Purity Ring Detail Second Album: “We Didn’t Want To Work Under Pressure”

The Canadian duo talk to FADER about making their new LP, and the personal themes behind it.

January 15, 2015

It's been two and a half years since Purity Ring released Shrines, their buzzy, breakout collection of futuristic synth-pop. On March 3, they'll release their sophomore full-length, another eternity; in an interview yesterday, both band members acknowledged the expectations that come with following up a breakout debut. "We were in denial about it," vocalist Megan James says about facing the pressure. "But we did a good job of not thinking about that and just made what we wanted. We didn't want to work under that kind of pressure." Producer Corin Roddick agreed. "The best stuff happens when it feels effortless," he says, admitting that it was "kind of hard" to start work on the album.

The pair were speaking to FADER from Los Angeles' hilly Highland Park neighborhood, but another eternity was made almost entirely in Edmonton, the Alberta city that James calls their "home base." She attributes the staggered start to the fact that they wrote, recorded, and produced the album in the same room, as opposed to the email correspondence that birthed Shrines. "When you're so used to working alone, it's pretty strange," Roddick said. "It took us a while to find our groove."

In between Shrines and another eternity, the duo worked on songs with Danny Brown, Roddick produced a track for Ab-Soul, and James contributed vocals to a dancehall song by Dre Skull that also featured Popcaan. Through these crossover collaborations, as well as their dubby aesthetic, Purity Ring developed a reputation as the kind of "indie" band that hip-hop heads love, too—but for now, they're focusing on honing their own material: "We haven't thought about collaborations recently," James claims.

Another eternity suggests that their focus paid off, as the record sees them inhabiting a bigger, brighter sonic realm while staying true to their aesthetic of pairing otherworldly electronica with brutal, evocative imagery. Roddick's arrangements overflow with an eerily dreamlike quality, and James' effected vocals are across-the-board easier to decipher. I lied all night awake/ I cried 'til my body ached, she sings on the chorus of "bodyache," the kind of hook-heavy, vaguely emo pop song you could imagine Lorde listening to—and feeling really inspired by. James says that the record's lyrical themes are hyper-personal and ripped straight from her journals. "I wrote things that I was emotional about," she said, explaining that a recent breakup influenced some of the lyrical content before adding, "There's also some love songs."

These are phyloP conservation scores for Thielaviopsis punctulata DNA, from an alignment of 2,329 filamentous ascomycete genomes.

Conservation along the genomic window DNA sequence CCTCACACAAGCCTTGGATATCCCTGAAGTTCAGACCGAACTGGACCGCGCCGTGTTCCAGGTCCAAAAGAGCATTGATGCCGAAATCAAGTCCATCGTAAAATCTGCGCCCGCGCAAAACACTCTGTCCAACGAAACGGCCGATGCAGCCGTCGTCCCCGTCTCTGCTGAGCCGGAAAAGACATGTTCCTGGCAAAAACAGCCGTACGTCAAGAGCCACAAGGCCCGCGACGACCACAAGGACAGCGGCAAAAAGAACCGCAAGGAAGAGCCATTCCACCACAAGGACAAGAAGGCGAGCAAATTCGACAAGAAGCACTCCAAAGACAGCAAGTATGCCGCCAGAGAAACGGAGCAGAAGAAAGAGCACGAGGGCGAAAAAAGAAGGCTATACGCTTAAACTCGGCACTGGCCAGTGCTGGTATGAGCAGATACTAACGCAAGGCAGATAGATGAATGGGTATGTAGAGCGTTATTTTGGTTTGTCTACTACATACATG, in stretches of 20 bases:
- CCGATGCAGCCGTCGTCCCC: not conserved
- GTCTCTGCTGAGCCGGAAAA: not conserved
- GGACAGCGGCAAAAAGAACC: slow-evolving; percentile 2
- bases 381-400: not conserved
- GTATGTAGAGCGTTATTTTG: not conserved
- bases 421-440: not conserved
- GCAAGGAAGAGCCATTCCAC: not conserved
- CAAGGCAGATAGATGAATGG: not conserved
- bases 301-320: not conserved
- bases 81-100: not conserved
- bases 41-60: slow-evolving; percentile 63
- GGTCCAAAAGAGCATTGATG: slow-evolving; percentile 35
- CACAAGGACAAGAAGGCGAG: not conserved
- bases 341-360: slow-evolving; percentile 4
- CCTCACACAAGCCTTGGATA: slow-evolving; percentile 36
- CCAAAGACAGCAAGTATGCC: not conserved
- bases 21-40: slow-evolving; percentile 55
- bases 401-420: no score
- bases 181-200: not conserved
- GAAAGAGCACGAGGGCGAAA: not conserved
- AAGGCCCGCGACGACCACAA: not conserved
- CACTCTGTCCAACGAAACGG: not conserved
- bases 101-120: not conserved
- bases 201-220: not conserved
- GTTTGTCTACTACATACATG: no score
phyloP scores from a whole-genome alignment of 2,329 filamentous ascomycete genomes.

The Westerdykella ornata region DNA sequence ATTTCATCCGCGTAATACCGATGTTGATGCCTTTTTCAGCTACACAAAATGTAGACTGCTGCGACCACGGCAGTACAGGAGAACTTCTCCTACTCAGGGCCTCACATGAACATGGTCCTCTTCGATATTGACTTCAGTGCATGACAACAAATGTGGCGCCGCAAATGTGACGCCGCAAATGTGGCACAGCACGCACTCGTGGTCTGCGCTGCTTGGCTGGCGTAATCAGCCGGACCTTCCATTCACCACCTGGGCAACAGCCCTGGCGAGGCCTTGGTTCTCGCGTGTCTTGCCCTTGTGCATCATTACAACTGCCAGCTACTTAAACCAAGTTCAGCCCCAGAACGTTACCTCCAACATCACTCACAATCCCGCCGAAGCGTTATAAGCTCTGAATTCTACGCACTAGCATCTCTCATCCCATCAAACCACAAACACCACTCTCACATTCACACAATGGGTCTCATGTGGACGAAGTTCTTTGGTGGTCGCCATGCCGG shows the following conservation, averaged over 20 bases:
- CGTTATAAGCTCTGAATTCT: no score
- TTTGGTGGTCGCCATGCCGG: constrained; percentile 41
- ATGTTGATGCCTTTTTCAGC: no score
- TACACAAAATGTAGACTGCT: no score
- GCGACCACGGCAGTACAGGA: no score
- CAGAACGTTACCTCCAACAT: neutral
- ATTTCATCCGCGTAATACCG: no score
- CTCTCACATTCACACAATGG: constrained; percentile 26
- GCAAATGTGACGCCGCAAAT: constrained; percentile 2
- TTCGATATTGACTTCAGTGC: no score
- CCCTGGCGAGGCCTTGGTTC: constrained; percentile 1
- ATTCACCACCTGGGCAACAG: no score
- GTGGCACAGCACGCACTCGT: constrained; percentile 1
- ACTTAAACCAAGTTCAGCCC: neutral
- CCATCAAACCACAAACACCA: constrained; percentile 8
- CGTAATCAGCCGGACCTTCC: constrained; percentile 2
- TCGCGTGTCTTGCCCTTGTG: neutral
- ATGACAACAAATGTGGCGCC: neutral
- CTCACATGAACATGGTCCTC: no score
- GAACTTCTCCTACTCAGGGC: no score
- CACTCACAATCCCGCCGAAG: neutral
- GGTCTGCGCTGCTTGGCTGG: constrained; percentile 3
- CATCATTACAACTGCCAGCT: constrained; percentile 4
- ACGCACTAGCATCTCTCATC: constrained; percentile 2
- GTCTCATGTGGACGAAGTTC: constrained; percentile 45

Purity Ring are also known for creating an immersive experience in a live setting; at their concerts, Roddick uses a customized instrument that triggers both light and sound, with soft-glowing lanterns blinking in time with the songs that make the audience feel like they're inside a creepy forest. James and Roddick are working on designing a new live experience that will continue the vibe they've established, while also offering something fresh—and as with everything the pair does, they're not rushing this. "We're spending a lot of time on it," Roddick said. "We're being really careful. We wanna make sure it gives you the right feeling."

Photo credit: Renata Raksha

Purity Ring Detail Second Album: “We Didn’t Want To Work Under Pressure”